which was luckier God only knows.

There's this line in an unpublished poem of yours.
The river is like that,
a blind familiar.

The wind will die down when I say so;
the leaden and lessening light on
the current.

Then the moon will rise
like the word reconciliation,
like Walt Whitman examining the tear on a dead face.

-Franz Wright

Sunday, June 16, 2019

Sam Hamill, 1943 - 2018

"Poetry teaches us things that cannot be learned in prose, such as certain kinds of irony or the importance of the unsaid. The most important element of any poem is the part that is left unsaid. So the poetry frames the experience that lies beyond naming."

-Sam Hamill


It was a dream and you were walking through a field of hosannas
and the immense sea rocked with the blue voices of the dead
when you stretched out supine to dream lotus dreams which I 
could not read.

A cathedral of sky arched overhead. I wanted to know
whether your eyes were closed. I wanted your dream or song or prayer,
o I wanted, and the sin grew brighter and the breeze fairer
that immaculate day

unfolding like a poem, like a song I half-remember and ask,
Did we sing it once a long time ago, did we sing it together, 
was it our hymnal, our beautiful tragic chorus, our anthem, 
the day like a new white canvas 
and here I add marine blue, and there cobalt blue, and a cloud in
and the light is transparent yellow, and the brush makes a sound
like wind over sand, but there are no whitecaps, no sailboats,
only canvas and paint and the body’s dance.

No kite. No gull. No things. Everything goes.
No dream, no dreamer. No certainty, no doubt.
Only the infinitely blossoming hosannas of the emptiness within,
echoing the emptiness without. 


Saturday, June 15, 2019

Czesław Miłosz, 1911 - 2004

Czesław Miłosz
"The voice of passion is better than the voice of reason. The passionless cannot change history."

-Czesław Miłosz

A day so happy.
Fog lifted early, I worked in the garden.
Hummingbirds were stopping over honeysuckle                flowers.
There was no thing on earth I wanted to possess.
I knew no one worth my envying him.
Whatever evil I had suffered, I forgot.
To think that once I was the same man did not embarrass me.
In my body I felt no pain.
When straightening up, I saw the blue sea and sails.
-- Czeslaw Milosz

Thursday, June 13, 2019

a poem by Jim Harrison

-Jim Harrison

Back in the blue chair in front of the green studio
another year has passed, or so they say, but calendars lie.
They’re a kind of cosmic business machine like
their cousin clocks but break down at inoppormne times.
Fifty years ago I learned to jump off the calendar
but I kept getting drawn back on for reasons
of greed and my imperishable stupidity.
Of late I’ve escaped those fatal squares
with their razor-sharp numbers for longer and longer.
I had to become the moving water I already am,
falling back into the human shape in order
not to frighten my children, grandchildren, dogs and friends.
Our old cat doesn’t care. He laps the water where my face used to be.

[from IN SEARCH OF SMALL GODS, Copper Canyon Press, 2010, $16, pb.]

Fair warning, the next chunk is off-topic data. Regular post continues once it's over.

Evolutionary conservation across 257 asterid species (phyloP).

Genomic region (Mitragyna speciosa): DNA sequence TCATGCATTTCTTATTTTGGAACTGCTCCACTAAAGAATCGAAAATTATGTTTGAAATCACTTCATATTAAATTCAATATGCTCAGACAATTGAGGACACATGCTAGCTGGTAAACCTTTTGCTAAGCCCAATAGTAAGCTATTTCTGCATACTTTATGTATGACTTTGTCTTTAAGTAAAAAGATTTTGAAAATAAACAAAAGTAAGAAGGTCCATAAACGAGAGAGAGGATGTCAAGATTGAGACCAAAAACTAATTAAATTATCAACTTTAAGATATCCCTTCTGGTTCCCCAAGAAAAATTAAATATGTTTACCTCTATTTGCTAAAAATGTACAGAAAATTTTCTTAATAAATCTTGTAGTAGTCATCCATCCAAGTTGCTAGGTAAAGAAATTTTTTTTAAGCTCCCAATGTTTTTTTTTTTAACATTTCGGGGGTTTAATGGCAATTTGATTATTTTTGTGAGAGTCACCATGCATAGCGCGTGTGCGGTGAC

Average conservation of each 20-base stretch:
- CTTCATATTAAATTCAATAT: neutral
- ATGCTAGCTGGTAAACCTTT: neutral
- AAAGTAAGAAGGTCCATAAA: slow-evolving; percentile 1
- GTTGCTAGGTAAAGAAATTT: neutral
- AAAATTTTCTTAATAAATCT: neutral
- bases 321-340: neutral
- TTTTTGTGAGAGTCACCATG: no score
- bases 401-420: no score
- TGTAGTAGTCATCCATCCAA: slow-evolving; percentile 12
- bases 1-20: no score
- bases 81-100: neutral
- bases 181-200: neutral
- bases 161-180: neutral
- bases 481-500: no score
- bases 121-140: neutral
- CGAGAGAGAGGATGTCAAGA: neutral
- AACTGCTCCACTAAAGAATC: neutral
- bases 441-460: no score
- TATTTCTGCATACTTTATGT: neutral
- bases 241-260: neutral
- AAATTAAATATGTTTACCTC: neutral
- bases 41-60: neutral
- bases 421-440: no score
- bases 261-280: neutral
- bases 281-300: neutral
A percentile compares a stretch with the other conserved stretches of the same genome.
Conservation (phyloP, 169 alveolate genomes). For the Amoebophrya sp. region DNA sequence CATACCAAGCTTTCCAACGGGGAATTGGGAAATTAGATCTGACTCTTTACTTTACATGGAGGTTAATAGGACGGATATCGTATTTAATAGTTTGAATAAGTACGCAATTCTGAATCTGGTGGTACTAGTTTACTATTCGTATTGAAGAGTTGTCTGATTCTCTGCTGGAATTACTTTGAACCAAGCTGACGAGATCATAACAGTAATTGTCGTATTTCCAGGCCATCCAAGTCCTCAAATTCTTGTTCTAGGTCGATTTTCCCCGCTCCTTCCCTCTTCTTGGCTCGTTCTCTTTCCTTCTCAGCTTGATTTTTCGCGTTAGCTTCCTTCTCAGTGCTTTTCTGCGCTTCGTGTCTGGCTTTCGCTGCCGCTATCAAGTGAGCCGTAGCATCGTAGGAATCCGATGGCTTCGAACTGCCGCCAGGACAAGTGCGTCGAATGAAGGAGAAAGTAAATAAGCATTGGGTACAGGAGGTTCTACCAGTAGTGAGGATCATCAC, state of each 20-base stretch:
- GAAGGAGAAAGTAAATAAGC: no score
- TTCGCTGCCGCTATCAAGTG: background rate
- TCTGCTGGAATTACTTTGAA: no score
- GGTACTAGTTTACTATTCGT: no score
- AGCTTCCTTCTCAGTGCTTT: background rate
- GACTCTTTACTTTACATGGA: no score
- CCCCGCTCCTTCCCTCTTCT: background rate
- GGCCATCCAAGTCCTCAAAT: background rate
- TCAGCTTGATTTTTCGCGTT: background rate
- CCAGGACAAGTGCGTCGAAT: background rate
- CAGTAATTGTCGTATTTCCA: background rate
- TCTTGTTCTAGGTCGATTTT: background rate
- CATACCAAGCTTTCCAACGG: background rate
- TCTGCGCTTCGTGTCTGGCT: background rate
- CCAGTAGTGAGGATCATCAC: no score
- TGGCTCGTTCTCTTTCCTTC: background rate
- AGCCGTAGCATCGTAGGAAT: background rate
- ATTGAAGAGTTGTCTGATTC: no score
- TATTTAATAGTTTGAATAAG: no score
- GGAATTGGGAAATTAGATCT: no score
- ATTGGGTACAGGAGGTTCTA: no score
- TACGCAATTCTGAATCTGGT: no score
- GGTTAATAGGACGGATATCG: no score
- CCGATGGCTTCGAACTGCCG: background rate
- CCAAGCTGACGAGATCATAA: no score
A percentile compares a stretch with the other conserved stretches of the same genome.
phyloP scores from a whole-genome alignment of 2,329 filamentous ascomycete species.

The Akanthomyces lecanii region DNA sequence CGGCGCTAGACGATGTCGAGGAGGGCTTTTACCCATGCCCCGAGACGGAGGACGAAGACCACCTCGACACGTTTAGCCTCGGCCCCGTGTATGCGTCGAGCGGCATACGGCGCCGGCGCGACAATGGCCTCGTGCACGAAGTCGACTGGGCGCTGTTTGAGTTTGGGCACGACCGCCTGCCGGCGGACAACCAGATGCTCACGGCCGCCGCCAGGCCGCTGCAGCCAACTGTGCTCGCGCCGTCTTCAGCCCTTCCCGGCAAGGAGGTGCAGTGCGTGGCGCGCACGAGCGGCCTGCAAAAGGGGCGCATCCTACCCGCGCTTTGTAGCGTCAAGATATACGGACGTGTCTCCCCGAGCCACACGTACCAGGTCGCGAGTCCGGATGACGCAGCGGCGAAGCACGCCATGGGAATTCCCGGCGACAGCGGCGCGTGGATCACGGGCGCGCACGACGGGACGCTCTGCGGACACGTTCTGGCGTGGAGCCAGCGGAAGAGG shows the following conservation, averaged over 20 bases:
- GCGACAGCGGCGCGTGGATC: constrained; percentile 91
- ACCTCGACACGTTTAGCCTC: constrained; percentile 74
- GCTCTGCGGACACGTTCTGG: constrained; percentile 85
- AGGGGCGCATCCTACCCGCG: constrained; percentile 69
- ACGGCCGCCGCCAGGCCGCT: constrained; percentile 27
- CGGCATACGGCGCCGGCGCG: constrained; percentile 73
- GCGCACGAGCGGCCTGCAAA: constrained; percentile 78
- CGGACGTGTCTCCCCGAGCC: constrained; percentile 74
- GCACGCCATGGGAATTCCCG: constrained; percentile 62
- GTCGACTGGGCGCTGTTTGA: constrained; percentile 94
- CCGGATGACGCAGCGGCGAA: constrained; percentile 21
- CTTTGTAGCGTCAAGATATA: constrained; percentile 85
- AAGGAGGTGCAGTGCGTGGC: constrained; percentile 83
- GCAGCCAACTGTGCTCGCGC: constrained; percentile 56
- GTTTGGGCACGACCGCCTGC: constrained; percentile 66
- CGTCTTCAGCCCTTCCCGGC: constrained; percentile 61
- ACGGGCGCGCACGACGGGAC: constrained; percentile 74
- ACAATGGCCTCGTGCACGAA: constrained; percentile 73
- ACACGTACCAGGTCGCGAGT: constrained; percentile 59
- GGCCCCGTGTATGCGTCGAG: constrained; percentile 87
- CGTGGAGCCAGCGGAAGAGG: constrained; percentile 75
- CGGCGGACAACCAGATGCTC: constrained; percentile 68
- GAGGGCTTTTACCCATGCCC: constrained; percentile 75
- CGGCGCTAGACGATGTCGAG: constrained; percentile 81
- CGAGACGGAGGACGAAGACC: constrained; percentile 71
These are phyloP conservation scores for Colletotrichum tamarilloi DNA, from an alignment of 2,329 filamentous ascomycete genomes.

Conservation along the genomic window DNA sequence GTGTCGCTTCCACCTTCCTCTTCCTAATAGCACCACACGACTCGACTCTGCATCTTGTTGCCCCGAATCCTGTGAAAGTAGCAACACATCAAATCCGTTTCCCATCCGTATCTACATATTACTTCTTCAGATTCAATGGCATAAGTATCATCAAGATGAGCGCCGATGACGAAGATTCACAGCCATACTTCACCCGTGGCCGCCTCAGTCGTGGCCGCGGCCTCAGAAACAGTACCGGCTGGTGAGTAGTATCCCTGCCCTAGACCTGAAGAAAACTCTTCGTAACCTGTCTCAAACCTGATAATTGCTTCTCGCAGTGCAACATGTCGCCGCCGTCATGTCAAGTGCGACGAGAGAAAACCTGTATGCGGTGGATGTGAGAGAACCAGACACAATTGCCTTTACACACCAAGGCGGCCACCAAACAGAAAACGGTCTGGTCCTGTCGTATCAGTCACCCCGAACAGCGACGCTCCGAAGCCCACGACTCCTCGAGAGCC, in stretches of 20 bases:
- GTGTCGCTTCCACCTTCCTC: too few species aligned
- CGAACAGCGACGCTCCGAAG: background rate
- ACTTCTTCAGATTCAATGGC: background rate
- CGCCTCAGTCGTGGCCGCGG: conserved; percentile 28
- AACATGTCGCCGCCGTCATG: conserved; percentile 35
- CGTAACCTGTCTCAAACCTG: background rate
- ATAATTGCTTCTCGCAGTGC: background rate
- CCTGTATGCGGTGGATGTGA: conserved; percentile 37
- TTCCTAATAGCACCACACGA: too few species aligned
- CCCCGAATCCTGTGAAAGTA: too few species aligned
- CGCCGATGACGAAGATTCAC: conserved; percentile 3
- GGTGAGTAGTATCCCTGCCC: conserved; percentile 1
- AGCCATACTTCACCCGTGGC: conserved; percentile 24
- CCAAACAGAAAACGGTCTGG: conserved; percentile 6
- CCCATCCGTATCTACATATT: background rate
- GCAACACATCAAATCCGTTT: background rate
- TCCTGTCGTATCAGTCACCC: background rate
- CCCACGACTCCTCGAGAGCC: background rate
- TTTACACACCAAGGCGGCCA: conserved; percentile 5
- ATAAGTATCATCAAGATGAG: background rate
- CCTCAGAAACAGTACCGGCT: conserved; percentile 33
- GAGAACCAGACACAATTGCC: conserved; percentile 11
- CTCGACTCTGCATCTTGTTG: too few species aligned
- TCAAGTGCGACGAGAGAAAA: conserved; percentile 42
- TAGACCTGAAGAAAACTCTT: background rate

Two Poems by Yu Xiuhua

Two Poems by Yu Xiuhua
translated by Ming Di

Crossing Half of China to Sleep with You 

To sleep with you or to be slept, what’s the difference if there’s any?
Two bodies collide – the force, the flower pushed open by
   the force,
the virtual spring in the flowering – nothing more than this
and this we mistake as life restarting. In half of China
things are happening: volcanoes
erupting, rivers running dry,
political prisoners and displaced workers abandoned,
elk deer and red-crowned cranes shot.
I cross the hail of bullets to sleep with you.
I press many nights into one morning to sleep with you.
I run across many of me and many of me run into one to sleep
    with you.
Yet I can be misled by butterflies of course
and mistake praise as spring,
a village like Hengdian as home. But all these,
all of these are absolutely indispensable
reasons that I sleep with you.

On the Threshing Floor, I Chase Chickens Away

And I see sparrows fly over. They look around
as if it’s inappropriate to stop for just any grain of rice.
They have clear eyes, with light from inside.
Starlings also fly over, in flocks, bewildered.
They flutter and make a sound that seems to flash.
When they’re gone, the sky gets lower, in dark blue.
In this village deep in the central plain
the sky is always low, forcing us to look at its blue,
the way our ancestors make us look inside ourselves,
narrow and empty, so we look out again
at the full September –
we’re comforted by its insignificance but hurt by its smallness.
Living our life this way, we feel secure.
So much rice. Where does it come from?
So much gold color. Where does it come from?
Year after year I’ve been blessed, and then deserted.
When happiness and sadness come in the same color code,
    I’m happy
to be forgotten. But who am I separated from?
I don’t know. I stay close to my own hours.

Translations from the Chinese

Yu Xiuhua became well known in 2014 with her online poem “Crossing Half of China to Sleep with You.” In 2015 her debut book sold fifteen thousand copies in one day. The New York Times named her one of the eleven most courageous women around the world in 2017.

Agha Shahid Ali, 1949 - 2001

Agha Shahid Ali Tonight       Pale hands I loved beside the Shalimar                          —Laurence Hope Where are you now? ...